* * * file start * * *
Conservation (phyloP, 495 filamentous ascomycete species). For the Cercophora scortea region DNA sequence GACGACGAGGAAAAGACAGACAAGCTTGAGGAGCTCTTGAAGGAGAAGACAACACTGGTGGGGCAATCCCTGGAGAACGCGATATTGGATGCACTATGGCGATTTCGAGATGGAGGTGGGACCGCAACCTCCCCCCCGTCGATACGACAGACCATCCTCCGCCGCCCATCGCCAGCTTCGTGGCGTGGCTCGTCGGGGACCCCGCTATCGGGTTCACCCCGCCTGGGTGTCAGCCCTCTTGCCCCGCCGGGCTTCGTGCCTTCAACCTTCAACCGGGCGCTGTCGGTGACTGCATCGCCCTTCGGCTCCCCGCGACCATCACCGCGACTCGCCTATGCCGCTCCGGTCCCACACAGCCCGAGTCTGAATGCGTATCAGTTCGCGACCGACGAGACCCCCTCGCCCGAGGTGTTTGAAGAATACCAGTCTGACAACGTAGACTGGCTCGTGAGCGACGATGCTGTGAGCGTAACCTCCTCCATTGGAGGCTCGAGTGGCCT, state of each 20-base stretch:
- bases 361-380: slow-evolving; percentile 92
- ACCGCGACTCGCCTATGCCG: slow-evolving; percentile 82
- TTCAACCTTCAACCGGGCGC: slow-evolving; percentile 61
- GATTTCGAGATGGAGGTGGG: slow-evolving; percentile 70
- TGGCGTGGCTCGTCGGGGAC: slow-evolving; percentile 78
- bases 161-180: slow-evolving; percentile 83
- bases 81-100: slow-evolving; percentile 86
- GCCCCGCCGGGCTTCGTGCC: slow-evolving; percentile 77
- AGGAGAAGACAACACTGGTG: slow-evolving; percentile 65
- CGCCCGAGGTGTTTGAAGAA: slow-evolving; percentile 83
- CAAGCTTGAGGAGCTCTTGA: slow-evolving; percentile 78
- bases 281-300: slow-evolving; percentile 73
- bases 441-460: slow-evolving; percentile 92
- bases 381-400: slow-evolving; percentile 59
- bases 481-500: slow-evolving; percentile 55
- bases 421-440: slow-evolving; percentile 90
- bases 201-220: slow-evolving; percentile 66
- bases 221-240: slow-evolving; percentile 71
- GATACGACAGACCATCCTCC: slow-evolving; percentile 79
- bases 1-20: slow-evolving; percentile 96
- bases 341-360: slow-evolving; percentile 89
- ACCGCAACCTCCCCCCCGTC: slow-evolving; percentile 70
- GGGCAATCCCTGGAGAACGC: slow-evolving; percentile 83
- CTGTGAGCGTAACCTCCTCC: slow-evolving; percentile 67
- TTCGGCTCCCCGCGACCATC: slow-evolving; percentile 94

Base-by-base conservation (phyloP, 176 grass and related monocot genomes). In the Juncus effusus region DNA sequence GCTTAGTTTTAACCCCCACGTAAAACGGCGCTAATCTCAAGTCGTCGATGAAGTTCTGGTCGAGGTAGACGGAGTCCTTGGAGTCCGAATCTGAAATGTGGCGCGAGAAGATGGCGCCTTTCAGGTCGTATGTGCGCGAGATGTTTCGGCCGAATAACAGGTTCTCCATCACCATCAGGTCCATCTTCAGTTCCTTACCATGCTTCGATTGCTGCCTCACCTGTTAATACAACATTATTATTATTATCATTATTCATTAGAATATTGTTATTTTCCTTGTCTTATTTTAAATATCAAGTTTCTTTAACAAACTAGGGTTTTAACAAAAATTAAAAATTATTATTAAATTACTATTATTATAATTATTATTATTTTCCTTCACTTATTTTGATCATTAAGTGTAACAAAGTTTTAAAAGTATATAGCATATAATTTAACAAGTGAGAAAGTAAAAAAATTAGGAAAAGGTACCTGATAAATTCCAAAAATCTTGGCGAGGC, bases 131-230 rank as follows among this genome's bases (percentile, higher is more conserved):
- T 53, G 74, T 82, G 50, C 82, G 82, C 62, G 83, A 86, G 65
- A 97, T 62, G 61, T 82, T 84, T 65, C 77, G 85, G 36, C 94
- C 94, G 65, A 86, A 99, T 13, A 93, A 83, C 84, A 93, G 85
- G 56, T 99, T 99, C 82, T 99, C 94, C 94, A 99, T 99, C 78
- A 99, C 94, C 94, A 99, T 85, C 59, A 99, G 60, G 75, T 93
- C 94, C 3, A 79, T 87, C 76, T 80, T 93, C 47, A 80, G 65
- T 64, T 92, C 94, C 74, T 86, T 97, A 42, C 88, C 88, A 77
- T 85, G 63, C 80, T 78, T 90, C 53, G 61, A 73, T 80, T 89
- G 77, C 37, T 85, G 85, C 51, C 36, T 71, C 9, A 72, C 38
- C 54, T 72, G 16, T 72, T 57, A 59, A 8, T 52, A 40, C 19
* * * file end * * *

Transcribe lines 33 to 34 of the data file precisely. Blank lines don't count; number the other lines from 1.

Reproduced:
- C 94, C 3, A 79, T 87, C 76, T 80, T 93, C 47, A 80, G 65
- T 64, T 92, C 94, C 74, T 86, T 97, A 42, C 88, C 88, A 77